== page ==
Jean ends up finding his catharsis in the south of France, and the entire book is a really a chronicle of his grieving process. This is also why I think the book didn’t resonate with me as much as it would with other people; I fortunately haven’t gone through an intense grieving process yet in my life, but I’m sure people who have would find this book a lot more meaningful. I am old enough to have loved and lost and gone through my share of emotions, but the type of grief Jean experiences is definitely unlike anything I’ve ever known.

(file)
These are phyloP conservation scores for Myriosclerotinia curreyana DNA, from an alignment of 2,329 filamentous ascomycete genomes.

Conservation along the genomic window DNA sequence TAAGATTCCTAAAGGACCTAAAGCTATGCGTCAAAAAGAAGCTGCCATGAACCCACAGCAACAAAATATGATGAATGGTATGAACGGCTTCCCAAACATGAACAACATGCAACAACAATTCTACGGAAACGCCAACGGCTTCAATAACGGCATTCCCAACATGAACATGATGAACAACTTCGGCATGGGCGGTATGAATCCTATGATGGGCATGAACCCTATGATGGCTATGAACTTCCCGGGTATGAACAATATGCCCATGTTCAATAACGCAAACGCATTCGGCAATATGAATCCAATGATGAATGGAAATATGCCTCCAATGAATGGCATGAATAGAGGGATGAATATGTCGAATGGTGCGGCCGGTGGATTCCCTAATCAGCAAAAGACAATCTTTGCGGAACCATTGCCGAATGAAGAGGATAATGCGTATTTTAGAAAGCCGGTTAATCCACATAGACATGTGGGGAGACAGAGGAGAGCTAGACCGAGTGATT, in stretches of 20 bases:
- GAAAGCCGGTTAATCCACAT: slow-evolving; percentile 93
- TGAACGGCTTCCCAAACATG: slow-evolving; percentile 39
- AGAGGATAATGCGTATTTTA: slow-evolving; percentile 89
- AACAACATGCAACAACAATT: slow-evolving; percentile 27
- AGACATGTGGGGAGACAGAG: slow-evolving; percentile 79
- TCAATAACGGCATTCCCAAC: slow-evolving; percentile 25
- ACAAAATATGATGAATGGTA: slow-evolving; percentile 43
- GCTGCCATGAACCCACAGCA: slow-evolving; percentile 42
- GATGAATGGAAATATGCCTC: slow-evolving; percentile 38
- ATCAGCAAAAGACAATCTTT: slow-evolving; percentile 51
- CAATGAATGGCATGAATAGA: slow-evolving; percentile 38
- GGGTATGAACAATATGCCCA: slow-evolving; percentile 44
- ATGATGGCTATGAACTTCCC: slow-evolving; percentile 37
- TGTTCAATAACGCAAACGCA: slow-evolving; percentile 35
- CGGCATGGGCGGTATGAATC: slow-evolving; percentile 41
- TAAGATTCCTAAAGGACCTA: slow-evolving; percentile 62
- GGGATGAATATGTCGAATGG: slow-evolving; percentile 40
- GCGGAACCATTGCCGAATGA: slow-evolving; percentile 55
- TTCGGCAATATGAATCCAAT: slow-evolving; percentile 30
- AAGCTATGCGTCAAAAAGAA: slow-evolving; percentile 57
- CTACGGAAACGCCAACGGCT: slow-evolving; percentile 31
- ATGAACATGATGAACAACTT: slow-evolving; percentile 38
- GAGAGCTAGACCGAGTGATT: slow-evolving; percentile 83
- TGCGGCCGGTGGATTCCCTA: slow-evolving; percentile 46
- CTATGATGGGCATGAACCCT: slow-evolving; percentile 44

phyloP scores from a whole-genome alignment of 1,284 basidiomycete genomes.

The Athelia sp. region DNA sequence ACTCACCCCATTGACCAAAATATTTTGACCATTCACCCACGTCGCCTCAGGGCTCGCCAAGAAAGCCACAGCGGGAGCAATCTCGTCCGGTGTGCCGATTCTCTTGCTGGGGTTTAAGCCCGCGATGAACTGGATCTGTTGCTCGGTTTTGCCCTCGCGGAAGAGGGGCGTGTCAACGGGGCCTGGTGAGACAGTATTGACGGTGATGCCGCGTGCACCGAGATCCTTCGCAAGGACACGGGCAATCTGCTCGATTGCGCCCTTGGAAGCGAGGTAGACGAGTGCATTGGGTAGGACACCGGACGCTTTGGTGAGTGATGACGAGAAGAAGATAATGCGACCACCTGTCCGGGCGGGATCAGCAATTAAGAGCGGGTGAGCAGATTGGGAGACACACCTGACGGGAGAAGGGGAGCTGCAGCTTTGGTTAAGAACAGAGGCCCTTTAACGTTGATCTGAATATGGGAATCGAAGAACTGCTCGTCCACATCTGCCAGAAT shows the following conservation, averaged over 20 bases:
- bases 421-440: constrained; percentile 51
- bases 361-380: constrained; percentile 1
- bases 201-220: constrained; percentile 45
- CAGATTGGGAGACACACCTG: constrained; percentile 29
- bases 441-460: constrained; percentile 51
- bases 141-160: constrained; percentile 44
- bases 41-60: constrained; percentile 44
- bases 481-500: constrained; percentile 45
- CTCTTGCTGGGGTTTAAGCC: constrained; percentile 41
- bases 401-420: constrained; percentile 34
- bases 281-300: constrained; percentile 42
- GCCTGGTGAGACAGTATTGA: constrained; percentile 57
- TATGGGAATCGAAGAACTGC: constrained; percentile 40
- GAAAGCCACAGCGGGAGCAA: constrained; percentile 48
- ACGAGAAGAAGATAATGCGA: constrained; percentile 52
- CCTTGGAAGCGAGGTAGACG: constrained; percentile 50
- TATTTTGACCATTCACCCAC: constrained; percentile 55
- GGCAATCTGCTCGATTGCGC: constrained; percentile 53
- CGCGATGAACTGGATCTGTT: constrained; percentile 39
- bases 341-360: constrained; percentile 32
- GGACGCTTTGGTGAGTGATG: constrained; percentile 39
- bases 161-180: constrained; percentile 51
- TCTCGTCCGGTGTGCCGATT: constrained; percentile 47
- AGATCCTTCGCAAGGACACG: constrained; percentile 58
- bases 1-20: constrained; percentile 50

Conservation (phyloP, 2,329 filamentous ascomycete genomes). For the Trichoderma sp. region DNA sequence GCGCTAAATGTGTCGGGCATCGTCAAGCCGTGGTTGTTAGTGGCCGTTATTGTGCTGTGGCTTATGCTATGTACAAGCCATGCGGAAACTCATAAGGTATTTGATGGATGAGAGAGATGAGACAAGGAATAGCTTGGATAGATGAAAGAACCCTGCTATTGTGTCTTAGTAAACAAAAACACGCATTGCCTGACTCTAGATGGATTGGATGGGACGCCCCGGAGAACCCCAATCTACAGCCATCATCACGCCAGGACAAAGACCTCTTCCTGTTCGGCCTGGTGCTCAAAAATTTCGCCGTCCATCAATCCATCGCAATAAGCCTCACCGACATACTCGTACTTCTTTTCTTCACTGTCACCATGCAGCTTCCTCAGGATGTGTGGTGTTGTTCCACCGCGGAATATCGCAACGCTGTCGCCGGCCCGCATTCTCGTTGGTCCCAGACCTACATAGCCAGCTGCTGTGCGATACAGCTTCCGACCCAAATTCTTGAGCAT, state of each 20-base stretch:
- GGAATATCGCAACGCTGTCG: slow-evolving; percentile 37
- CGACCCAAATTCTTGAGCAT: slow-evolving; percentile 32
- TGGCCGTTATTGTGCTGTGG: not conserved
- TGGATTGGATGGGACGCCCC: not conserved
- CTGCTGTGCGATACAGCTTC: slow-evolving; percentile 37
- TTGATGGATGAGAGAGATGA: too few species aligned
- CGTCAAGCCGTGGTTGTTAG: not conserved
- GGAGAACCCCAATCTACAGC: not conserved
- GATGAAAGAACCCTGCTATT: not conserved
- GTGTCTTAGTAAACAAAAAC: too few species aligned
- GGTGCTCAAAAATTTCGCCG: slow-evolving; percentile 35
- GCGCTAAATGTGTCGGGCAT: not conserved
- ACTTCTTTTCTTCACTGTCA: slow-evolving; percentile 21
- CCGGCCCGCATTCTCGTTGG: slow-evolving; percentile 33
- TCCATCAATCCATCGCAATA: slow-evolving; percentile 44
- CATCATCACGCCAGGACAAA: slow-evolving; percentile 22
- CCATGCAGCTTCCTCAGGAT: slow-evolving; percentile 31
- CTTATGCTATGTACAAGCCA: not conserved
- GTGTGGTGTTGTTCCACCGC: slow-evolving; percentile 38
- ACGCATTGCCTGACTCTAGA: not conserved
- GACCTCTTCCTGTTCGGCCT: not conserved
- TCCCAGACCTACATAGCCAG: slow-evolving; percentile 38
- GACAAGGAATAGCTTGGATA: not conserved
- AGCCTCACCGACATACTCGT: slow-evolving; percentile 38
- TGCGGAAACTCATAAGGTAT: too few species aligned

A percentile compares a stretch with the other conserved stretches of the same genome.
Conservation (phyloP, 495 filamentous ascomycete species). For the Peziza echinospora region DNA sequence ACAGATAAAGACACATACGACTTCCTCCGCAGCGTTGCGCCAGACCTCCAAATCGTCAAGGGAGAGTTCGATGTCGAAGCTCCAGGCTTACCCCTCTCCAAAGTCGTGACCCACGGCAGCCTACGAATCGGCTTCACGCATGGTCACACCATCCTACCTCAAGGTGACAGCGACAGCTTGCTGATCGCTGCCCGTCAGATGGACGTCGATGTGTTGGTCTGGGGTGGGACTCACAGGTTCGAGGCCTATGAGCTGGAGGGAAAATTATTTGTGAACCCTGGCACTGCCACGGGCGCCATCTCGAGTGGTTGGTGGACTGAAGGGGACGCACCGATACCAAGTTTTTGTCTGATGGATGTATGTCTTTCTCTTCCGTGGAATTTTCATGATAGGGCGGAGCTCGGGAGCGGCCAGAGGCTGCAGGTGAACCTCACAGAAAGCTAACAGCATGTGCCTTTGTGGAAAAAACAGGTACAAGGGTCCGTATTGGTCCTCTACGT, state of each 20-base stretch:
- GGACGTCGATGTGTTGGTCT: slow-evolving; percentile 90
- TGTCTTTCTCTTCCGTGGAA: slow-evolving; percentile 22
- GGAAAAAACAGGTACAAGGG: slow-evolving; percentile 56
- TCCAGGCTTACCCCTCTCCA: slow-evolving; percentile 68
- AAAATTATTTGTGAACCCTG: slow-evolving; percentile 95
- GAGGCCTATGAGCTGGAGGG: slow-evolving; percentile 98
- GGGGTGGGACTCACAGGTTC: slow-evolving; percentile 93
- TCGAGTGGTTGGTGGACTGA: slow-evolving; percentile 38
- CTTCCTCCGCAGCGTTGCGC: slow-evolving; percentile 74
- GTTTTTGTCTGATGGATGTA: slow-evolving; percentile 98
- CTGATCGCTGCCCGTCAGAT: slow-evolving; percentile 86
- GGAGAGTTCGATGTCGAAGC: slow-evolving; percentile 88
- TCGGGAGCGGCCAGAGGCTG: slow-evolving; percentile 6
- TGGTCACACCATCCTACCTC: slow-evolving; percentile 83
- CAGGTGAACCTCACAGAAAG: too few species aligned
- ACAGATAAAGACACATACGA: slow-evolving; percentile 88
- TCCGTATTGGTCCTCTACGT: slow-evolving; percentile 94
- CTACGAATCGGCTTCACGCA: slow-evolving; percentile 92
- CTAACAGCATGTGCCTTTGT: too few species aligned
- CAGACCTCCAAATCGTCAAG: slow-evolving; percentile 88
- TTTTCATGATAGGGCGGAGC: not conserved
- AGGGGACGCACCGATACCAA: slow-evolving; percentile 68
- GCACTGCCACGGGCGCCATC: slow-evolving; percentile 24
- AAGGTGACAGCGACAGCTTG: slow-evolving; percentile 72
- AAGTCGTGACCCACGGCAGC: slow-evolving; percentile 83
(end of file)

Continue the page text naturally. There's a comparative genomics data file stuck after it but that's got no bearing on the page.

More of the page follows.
That being said, there were times when I felt the book was a bit melodramatic and really really slow. Now, I like slow reads; I have nothing against slow reads. But the characterization and the prose have to be excellent for slow reads to work well. This book, however, didn’t have the deep level of characterization it deserved for a plot like this. The prose was lovely at times and SO, SO QUOTABLE. (Just take a look at the Goodreads quotes page for this thing: it’s crazy. You could make a million Tumblr graphics with these suckers.) However, there were looong stretches of this philosophizing that just brought any drive the plot had to a screeching halt. There was simply too much of it. Paring down the stretches of quotable philosophizing would have made the read much more enjoyable to me.